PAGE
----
This is not to suggest that the Padres are in the same immediate or big-picture situation as Texas is — they are not — and it’s not to suggest that Preller and Daniels see things the same way just because they operated in the same war rooms here for years, but there’s a point there that must be factored in.

Those Bleacher Report lists and Sunday notes columns drive traffic, but to label teams as “buyers” or “sellers” this time of year is something that reporters and bloggers are generally quicker to do than general managers. 

That is, there’s no reason Texas couldn’t trade Wandy Rodriguez for a second-tier prospect even if it was on a 15-5 run right now and marching toward the playoffs, rather than the opposite.

And, flagging as the club is right now, it can’t be ruled out that the Rangers attempt to package four prospects for Cole Hamels, even if the mirror tells baseball operations this isn’t the year for the club on the field.  

EndFragment

Just a week ago, Scott Miller (Bleacher Report) predicted, based on “sources familiar with the Phillies’ thinking,” that the Dodgers were most likely to land Hamels, followed by the Rangers, and then the Yankees.  All three teams are outside the lefthander’s limited no-trade protection, thus unimpeded from making a trade, at least procedurally.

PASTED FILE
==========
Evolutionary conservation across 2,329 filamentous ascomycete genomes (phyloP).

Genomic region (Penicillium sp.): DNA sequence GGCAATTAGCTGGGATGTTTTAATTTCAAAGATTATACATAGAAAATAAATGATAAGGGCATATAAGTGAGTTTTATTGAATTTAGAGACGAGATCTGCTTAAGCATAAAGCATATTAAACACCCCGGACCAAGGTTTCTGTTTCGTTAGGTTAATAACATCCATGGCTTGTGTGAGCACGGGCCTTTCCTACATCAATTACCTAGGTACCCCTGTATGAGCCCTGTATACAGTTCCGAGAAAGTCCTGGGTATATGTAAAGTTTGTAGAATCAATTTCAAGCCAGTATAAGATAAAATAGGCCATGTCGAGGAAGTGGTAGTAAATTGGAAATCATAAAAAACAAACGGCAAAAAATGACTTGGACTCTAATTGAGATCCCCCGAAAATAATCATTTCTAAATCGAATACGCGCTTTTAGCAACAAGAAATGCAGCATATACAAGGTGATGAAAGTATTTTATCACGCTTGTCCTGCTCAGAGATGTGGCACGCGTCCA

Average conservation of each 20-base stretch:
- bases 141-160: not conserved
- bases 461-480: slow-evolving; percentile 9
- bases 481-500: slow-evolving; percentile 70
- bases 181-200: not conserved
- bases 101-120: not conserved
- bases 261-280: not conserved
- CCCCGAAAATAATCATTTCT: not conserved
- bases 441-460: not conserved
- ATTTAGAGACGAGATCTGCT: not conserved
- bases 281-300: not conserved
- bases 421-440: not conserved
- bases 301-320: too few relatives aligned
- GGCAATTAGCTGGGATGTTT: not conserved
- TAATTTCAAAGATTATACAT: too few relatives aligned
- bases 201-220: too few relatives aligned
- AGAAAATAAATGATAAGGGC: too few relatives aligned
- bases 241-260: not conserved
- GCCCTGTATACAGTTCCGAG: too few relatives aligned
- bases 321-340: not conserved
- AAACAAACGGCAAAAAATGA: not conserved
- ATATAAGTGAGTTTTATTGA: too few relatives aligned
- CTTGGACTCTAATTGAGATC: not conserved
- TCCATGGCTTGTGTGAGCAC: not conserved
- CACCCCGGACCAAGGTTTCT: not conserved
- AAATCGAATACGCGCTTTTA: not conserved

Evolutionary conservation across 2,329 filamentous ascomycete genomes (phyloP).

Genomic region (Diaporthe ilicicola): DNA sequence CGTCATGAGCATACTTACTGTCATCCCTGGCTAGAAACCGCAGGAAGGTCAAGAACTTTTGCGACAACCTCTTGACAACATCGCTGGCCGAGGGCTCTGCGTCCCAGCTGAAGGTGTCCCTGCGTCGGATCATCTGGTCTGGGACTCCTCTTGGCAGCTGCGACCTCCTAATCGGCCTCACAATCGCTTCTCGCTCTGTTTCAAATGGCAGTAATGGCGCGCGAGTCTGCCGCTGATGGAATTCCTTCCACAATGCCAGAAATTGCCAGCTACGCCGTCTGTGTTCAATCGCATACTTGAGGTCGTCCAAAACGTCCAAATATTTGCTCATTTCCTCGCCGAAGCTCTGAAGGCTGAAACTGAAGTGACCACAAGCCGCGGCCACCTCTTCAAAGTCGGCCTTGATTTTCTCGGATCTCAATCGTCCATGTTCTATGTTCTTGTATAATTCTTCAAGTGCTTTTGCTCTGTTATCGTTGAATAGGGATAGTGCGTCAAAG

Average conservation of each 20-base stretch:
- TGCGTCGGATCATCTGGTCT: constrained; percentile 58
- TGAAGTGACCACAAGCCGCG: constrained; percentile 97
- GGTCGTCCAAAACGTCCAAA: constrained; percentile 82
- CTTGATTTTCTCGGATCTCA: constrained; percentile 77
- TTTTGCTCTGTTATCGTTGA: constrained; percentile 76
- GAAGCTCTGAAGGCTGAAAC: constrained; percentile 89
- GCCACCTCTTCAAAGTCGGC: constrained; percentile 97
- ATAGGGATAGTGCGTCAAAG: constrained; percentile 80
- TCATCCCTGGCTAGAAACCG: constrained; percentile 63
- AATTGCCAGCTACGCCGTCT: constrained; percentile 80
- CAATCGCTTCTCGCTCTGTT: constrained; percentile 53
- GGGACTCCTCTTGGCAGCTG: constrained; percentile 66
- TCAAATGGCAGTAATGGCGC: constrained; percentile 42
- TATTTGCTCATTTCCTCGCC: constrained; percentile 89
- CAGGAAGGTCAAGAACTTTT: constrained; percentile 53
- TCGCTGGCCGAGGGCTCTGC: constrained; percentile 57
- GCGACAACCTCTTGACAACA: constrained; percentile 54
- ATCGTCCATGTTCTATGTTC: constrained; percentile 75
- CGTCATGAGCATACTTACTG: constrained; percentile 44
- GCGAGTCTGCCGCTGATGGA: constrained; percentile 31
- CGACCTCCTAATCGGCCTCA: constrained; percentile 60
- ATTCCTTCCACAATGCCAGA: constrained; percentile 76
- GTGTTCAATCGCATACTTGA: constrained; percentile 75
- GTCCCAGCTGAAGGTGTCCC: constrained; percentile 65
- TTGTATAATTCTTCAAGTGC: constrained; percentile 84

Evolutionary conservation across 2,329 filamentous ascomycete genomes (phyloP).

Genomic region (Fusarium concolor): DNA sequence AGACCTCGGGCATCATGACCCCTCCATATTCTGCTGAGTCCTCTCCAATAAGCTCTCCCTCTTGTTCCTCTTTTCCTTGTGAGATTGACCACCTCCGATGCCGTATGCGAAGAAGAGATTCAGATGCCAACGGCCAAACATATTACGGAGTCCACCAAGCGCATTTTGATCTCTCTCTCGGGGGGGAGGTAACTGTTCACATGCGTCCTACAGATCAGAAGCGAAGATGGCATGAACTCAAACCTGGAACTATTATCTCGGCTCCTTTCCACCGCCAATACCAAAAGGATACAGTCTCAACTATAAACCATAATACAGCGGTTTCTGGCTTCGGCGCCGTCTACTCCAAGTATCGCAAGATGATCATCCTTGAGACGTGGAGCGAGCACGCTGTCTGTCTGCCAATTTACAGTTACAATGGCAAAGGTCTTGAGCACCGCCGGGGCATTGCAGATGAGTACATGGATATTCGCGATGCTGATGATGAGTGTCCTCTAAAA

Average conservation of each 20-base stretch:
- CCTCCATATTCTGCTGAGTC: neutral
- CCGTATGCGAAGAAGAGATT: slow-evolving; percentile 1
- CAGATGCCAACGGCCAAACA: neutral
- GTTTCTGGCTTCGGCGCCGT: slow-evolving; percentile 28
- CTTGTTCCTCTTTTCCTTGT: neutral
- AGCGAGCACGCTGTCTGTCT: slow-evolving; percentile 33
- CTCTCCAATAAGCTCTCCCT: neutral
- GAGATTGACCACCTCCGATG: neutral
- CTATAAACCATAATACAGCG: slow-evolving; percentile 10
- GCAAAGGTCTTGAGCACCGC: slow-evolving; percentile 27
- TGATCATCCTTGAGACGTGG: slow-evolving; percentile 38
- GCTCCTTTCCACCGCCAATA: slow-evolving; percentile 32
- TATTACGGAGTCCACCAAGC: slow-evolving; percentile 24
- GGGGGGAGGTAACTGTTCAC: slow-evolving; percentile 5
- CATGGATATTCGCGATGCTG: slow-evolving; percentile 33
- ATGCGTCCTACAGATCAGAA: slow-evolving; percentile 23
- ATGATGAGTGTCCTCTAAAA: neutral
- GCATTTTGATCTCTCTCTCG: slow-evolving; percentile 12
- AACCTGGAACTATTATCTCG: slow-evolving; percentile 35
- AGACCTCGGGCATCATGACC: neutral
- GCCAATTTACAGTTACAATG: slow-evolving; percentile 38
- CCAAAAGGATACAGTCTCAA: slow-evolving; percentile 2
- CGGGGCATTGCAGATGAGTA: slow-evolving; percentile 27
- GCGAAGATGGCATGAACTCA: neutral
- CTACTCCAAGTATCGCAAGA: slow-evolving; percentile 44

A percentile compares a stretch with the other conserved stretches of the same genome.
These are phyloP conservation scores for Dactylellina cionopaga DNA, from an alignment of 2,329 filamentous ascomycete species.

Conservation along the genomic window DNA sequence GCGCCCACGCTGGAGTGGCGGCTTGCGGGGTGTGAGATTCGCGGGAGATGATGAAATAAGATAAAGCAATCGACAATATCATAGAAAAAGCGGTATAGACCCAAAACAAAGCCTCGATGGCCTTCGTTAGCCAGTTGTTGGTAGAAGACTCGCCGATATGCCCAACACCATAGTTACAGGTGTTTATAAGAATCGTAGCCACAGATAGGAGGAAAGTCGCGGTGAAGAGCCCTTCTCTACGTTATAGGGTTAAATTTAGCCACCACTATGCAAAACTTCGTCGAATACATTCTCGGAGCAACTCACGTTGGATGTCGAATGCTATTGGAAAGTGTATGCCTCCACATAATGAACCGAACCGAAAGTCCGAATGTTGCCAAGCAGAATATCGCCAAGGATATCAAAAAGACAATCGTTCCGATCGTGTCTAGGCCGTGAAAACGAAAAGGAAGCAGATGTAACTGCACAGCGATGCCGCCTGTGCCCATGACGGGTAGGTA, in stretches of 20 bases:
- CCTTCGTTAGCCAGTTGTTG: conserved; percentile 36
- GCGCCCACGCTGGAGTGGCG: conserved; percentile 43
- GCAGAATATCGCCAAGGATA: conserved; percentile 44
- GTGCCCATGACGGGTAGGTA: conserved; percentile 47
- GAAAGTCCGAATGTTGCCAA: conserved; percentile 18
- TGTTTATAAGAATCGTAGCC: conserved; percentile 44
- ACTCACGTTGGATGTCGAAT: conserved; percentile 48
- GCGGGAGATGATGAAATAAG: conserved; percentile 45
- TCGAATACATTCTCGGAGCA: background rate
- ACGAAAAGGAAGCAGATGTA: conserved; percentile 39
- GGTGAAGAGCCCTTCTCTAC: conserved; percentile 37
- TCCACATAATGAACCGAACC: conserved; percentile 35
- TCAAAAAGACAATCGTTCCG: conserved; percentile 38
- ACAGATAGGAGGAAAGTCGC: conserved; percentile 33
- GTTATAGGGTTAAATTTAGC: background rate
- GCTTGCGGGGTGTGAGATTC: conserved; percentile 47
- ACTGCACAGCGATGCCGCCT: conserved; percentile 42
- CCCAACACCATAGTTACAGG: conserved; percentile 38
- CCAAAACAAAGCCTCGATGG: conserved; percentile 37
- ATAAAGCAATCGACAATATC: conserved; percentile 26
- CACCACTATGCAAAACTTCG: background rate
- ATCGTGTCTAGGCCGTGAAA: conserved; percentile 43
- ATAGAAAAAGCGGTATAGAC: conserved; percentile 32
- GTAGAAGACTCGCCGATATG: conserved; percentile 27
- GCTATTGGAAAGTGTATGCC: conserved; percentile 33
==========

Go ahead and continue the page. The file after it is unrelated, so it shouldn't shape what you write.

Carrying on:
As for the other hurdle — the cost — who knows?  Ruben Amaro Jr. has to get this trade right, assuming he’s even calling the shots now that Andy MacPhail has arrived.  

Before the 2008 season MacPhail, then Baltimore’s GM, traded 28-year-old left-handed starter Erik Bedard, coming off a top 5 Cy Young finish, to Seattle.  In return, he got 22-year-old outfielder Adam Jones, who’d had Mariners cups of coffee in 2006 and 2007; blue chip minor league prospect Chris Tillman, who at age 19 was ready for AA; set-up reliever George Sherrill, who would close games for the Orioles for two seasons; and two other prospects.

Baltimore has gotten six All-Star Games out of Jones and one out of Tillman, and got one out of Sherrill before flipping him for prospects a year and a half later.

Bedard, beset by shoulder injuries, pitched three half-seasons for Seattle over four years.  But that’s beside the point.

The Phillies have to do better with Hamels than the Orioles did with Bedard, and they probably will — as long as they decide once and for all to move him.

But looking at Bedard’s February 2008 market isn’t really fair or instructive, because landscapes change in terms of the value of prospects and player control.  (Hamels is under contract for 2015, 2016, 2017, and 2018, with a 2019 club option that could vest.)  In a sense, there’s never been a player like Hamels, at his age and his track record with his controllability and the amount of dollars the Phillies might have to kick in to get the players they want.